- Tax Hacks 2015: 6 Things Sneaky Tax Preparers Won’t Tell You
- Don’t Buy These 7 Things at a Dollar Store
- Will Obamacare Complicate Your Taxes? Not Likely
- Definitely Buy These 15 Things at a Dollar Store
- Ask Stacy: Do I Need a Financial Adviser, or Can I Manage My Money Myself?
- 5 Things to Think About Before Going to Back to School After Age 50
If you’re looking for a rental right now, you have a few strikes against you.
Strike 1: The availability of rentals has been shrinking. The U.S. Census Bureau says the rental vacancy rate declined from 8.4 percent in 2009 to 7.4 percent to 2011. And media reports from around the nation strongly suggest that trend is continuing. The number of Americans who rent jumped from 34.1 percent of households in 2009 to 35.4 percent two years later, the census survey says.
Strike 2: Rents last year rose nearly 4 percent nationwide, according to The Wall Street Journal. The average American household that rents paid $1,044 per month for a roof over their heads.
Strike 3: Rents often exceed the percentage of income that people should pay and still have enough left over for everything else. The census study said more than 2 in 5 renters spend at least 35 percent of their income on rent, which makes them rent “burdened.”
Less supply and higher demand means that landlords aren’t offering incentives to woo tenants. Gone are the days of offers of one free month’s rent and other enticements to get you to sign a lease.
So, what do you do? Here are some tips for finding a place to rent:
1. Figure your finances
Know exactly what you can pay. Try your best not to be one of the “burdened.” If you can’t afford a place (a deposit and last month’s rent are often required) on your own, think about bringing in a roommate or renting a room in a house rather than an entire apartment for yourself.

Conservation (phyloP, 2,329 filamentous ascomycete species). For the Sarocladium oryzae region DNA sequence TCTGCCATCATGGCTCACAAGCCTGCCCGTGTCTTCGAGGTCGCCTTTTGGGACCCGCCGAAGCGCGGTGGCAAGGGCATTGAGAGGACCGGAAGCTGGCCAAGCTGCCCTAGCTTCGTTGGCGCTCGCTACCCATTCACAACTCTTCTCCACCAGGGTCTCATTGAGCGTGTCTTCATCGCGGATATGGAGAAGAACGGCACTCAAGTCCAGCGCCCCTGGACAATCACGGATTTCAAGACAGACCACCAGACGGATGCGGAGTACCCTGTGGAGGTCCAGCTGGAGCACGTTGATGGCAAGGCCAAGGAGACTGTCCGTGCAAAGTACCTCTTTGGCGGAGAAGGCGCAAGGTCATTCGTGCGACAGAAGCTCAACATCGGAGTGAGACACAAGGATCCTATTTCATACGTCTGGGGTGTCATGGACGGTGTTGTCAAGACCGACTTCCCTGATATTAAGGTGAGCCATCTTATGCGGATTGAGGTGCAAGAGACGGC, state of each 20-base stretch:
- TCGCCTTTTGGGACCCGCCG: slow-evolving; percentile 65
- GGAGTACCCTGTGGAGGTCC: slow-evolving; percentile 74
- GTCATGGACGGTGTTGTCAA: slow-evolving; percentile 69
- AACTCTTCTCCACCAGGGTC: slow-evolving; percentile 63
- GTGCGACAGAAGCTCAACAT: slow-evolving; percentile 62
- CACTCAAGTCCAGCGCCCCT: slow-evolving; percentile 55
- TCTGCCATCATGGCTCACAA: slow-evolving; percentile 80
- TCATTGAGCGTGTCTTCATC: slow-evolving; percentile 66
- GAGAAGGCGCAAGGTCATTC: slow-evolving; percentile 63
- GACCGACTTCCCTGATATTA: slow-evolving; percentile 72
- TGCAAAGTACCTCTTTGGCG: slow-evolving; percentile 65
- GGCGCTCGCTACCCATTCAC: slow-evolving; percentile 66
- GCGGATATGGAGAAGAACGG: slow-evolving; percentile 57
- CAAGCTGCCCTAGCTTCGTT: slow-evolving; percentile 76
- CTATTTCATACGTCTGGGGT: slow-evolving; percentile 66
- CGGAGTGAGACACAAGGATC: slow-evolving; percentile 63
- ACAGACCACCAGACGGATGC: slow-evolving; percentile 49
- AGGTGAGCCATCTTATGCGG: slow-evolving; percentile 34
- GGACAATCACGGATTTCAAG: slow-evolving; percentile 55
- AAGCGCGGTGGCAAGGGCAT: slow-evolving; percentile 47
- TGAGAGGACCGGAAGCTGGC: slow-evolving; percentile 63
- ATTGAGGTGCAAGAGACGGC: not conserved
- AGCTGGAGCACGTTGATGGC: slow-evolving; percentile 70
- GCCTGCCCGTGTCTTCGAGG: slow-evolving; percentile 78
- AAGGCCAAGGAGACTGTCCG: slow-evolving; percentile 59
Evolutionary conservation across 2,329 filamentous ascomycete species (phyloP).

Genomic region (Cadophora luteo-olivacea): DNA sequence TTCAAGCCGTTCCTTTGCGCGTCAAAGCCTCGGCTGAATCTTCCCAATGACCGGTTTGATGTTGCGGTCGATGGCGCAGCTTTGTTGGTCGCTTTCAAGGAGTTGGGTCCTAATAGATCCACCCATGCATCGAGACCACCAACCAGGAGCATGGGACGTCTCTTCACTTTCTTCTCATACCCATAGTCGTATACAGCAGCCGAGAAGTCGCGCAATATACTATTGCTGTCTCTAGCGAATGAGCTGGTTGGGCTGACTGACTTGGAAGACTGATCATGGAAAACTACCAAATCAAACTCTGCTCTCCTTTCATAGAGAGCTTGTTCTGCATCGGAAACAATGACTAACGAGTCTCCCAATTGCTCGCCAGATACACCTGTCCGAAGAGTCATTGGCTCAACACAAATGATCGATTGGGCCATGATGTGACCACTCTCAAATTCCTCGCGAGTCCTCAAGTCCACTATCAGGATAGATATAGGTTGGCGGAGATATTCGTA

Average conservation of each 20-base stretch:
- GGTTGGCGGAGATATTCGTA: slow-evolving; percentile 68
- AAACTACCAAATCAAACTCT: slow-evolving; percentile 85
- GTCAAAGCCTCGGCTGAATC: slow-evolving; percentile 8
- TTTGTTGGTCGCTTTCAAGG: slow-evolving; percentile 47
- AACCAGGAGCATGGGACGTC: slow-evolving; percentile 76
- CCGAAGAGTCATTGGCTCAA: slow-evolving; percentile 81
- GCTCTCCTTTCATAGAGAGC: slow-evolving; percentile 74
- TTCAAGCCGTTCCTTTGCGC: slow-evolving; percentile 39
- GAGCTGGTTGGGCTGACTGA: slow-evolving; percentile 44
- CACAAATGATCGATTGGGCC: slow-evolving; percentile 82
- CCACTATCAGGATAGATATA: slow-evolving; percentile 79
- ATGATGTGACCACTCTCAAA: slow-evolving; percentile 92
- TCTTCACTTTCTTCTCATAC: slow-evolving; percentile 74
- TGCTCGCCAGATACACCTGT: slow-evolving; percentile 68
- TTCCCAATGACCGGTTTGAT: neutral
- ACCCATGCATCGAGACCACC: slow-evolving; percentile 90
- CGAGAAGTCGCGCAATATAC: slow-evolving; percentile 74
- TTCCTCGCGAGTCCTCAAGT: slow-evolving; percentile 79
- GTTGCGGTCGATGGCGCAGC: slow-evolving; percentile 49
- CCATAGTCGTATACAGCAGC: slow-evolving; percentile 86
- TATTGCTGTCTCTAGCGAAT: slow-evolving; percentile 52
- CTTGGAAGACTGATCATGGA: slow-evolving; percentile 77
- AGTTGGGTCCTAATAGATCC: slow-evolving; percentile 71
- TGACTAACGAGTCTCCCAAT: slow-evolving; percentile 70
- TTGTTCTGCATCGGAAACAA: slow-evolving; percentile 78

2. Expand your search
I picked up the local newspaper the other day and it had only five listings for rentals compared with more than 30 new listings on Craigslist the same day. Just watch out for online rental scams. Also search sites like Rent or ForRent.
Meander through the neighborhoods you like and see if there are any for-rent signs out, but stick to your budget. Gazing longingly at an adorable house that’s way over your price range will only make the places you can afford less attractive. Also, let everyone in your circle know that you’re looking for a place.
3. Find out what’s included
Some rentals say they include utilities, but be sure you inquire deeper. That can mean anything from trash collection to electricity to cable TV. The value of those utilities can vary from a few bucks to more than $100 a month. If you are looking in a location with extreme winters or summers, remember to ask about heat and air conditioning. When I lived in Montana, the charming older house I rented for $500 a month seemed like a sweet deal until I got my first $250 heating bill. Lesson learned.
4. Ask before applying
Where I live in California, landlords charge an application fee of $20 to $40 per person, so make sure you get all of your questions answered before you apply. Some landlords require that you earn a certain percentage over the rent cost, for instance. Make sure you know all of the prerequisites beforehand so you don’t waste your application money.
5. Don’t fall for flash
A gym in the apartment complex may be a great selling point. But, will it only lead to a sense of guilt when you walk by it on your way to the bar or bakery? Will you use the advertised amenities, the cost of which is no doubt computed into the size of the rent? Just because the complex has a spa or an exercise room doesn’t mean you’ll shed your couch potato habits. Plus, there are cheaper ways to exercise.
6. Remember your pets
If you have a pet, finding a place to rent can be extremely difficult. But before you sign a lease for a place that thankfully does, ask about extra deposits and charges. Some landlords collect a nonrefundable fee just in case your beloved trashes the place. Others charge pet rent on top of the deposit. I have paid anywhere from $10 to $25 extra per month for my dog.
7. Where will you park?
In metropolitan areas, parking can be a big concern and it can be costly. Some rentals in San Francisco charge an additional $400 for a parking space. Some of us have probably rented entire apartments for less.
What are your tips for finding an affordable rental? Let us know on our Facebook page.